Monday, June 17, 2024

4 key talking points from the weekend’s All-Ireland football group stage action

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1. The new goal method

After the last few years and the marvelling at the influence of goalkeeper’s increased involvement in outfield action, there has been an explosion of a reaction this summer.

The idea that Donegal invented this against Derry has gained much currency, but it was already happening in patches across the leagues, not least by Louth.

The concept came full circle on Saturday at Pairc Ui Rinn when Ryan McHugh was carrying the ball forward for Donegal when he was dispossessed. A quick handpass to the electric Matty Taylor, an 85-yard sprint with McHugh not quite getting back, and a slammed goal for Cork.

Now, Ryan McHugh is one of the most comfortable ball carriers in the game. But the idea of ‘building an attack’ in the modern game means players lining themselves up into various attacking positions, while those who would traditionally be seen as least comfortable on the ball – ie goalkeepers and the full-back line – play around with the ball until the opportunity is right.

Forwards aren’t playing by those rules any more. Shane Walsh didn’t. Conor Turbitt didn’t.

Few will be saddened to see that this torturous tactical ploy has a massive in-built glitch.

2. Last chance saloon

Step forward Derry, Cavan, Clare and Meath.

Before the group stages commenced, there’s a good chance you would have predicted three of these four going to the last game of the group stages with one final chance to progress. But you wouldn’t have said Derry. Not a chance.

Here we are, however. Mickey Harte used to always finish an assessment of a Tyrone exit from the Ulster championship by expressing his gratitude that they had another chance in the qualifiers. Now they have Westmeath in a do-or-die game. If they lose, it would seem a strong possibility that Derry will have new management next year.

Cavan have been subject to a couple of hosings so far in the group stages, nine points to Mayo in Casetlebar followed by a 17-point loss in front of their own people at Kingspan Breffni.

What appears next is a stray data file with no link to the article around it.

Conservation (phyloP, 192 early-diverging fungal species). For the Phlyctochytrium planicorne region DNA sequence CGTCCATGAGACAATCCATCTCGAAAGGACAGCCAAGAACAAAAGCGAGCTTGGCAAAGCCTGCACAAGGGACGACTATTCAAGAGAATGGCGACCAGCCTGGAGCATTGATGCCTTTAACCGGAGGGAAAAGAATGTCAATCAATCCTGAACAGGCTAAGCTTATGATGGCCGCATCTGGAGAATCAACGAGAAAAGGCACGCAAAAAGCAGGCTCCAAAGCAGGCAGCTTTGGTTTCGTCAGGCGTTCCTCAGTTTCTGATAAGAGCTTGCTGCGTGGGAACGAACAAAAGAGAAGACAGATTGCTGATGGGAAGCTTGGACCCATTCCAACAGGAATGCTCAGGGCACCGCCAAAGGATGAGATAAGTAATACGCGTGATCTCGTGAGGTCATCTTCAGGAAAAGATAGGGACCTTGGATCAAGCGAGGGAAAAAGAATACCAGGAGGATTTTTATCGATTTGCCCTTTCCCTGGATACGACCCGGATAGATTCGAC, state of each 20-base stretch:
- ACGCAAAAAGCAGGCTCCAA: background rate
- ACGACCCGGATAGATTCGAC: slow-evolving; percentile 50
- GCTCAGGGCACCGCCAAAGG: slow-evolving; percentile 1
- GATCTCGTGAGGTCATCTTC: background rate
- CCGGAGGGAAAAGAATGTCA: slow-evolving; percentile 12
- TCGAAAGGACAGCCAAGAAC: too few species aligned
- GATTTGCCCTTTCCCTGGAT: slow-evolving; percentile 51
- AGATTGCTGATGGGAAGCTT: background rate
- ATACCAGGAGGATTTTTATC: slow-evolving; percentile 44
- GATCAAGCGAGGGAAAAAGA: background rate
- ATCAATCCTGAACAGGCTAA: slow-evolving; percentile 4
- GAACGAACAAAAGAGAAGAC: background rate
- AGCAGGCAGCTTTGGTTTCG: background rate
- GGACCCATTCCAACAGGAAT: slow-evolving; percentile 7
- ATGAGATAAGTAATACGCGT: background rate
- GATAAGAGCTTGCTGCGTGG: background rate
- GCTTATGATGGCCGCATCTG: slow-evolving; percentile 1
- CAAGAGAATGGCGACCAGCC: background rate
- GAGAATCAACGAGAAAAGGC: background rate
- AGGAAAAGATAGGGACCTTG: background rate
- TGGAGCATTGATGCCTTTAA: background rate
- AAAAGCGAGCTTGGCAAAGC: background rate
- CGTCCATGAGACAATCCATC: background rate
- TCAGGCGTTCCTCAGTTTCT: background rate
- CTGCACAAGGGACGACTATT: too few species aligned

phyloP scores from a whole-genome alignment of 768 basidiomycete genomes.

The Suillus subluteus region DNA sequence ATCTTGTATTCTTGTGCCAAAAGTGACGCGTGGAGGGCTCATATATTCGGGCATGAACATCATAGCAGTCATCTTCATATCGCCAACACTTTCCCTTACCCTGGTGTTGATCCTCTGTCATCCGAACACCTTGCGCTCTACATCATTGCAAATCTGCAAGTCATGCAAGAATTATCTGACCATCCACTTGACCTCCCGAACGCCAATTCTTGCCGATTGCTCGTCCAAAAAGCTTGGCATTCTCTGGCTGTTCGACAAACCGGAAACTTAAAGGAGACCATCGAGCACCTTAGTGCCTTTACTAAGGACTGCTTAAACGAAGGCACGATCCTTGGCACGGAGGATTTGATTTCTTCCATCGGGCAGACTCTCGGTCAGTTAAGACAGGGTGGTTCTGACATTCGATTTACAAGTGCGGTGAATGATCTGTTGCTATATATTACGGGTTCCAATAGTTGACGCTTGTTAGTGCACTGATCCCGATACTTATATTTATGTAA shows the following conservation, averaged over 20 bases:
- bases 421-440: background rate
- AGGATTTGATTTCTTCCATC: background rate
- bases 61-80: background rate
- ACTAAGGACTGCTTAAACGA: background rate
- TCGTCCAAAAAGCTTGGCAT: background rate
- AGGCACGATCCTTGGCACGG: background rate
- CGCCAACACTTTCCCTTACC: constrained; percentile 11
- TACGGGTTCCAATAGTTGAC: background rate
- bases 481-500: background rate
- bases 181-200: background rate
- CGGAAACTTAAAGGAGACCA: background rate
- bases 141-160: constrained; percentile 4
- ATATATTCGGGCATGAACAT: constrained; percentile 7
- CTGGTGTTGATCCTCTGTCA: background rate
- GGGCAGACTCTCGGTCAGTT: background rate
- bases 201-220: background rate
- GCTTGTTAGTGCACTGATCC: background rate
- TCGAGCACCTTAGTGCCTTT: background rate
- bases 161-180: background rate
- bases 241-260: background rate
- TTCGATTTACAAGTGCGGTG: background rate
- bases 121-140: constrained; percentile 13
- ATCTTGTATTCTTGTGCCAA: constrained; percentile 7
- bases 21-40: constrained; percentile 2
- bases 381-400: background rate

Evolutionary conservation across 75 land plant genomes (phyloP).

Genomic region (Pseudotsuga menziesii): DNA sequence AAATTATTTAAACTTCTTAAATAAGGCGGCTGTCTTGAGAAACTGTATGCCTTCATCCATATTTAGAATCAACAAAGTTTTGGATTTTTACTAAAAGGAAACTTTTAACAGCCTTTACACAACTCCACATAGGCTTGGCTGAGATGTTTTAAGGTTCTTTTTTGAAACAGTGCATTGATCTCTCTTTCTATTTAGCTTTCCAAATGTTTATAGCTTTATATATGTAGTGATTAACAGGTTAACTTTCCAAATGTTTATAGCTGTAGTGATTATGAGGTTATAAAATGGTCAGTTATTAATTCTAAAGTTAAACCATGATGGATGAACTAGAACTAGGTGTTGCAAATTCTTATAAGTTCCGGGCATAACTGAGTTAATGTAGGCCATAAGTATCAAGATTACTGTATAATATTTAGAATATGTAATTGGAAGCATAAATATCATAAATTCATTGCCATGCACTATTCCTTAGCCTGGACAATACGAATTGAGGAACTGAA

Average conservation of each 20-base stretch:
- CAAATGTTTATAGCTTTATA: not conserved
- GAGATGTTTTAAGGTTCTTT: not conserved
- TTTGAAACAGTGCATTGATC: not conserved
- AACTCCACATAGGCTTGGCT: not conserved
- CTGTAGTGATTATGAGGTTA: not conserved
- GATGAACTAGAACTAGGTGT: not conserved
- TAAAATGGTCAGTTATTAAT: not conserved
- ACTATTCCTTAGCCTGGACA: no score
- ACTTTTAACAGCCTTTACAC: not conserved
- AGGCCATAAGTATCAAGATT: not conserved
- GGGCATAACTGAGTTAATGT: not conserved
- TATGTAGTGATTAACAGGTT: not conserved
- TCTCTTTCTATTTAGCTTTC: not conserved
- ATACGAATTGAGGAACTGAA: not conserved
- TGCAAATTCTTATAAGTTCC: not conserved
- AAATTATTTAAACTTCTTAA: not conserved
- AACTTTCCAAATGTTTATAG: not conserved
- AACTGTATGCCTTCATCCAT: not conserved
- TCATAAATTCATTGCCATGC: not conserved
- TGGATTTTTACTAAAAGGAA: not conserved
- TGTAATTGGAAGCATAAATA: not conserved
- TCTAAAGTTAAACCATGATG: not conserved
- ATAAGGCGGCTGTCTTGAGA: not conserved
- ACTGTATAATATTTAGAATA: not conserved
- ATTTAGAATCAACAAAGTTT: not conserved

Thankfully for them, Roscommon are running on empty with zero points themselves.

For Clare, the task is beautifully simple; beat Donegal to keep their dream alive. If Cork beat Tyrone though, it would leave three teams on two points, in which case scoring difference would apply.

Meath have to beat Monaghan, and therefore leapfrog them on the table of Group 4.

Those complaining about a lack of jeopardy up to this point, will have their fill of it the weekend after next 

3. Energy surge from O’Hare

It has been said about Tyrone this year that they are lacking a certain energy. They had Cavan beaten twice in the first game before eventually falling over the lone in extra time.


Shea O’Hare. John McVitty / INPHO


John McVitty / INPHO / INPHO

In the Ulster semi-final, they were ahead of Donegal in normal time but couldn’t help being dragged into extra-time and a defeat, while their performance in Ballybofey was pancake-flat.

Unleash the victorious U20 team, fresh from conquering Kerry, then so.

Call it the power of a good quality mullet, but it appeared on Sunday that the new addition, Shea O’Hare added a good bit of dash in the closing stages after he came on for Kieran McGeary.

Tyrone owed much of their victory to Coalisland Fianna corner-back Niall Devlin, who accounted for 2-2 of their 2-3 first-half tally.

It’s a season where Tyrone continue to baffle, mixing the good with the indifferent and patchy. A game against Cork now in a neutral ground, after what they did to Donegal on Saturday, will be a good gauge of their abilities. 

4. Meath muddling through

As a pundit, Colm O’Rourke demanded much from teams at the sharp end of the season.

Many associate O’Rourke as part of the Big Three along with Joe Brolly and Pat Spillane.

Given the tendency to story-top within that gathering, the criticism of teams and managers grew coarser as the years went on.

But what would a suited and booted Colm O’Rourke think of Colm O’Rourke, the manager?

jack-oconnor-and-colm-orourke
Meath manager Colm O’Rourke shares a laugh with Kerry manager Jack O’Conner before their loss. James Lawlor / INPHO


James Lawlor / INPHO / INPHO

Meath’s meek compliance in getting beat by Kerry had all the hallmarks of a side who were out to enjoy the sunshine. 

Serious footballing counties don’t do that stuff. Somewhere along the past two decades, Meath stopped being a serious football county.

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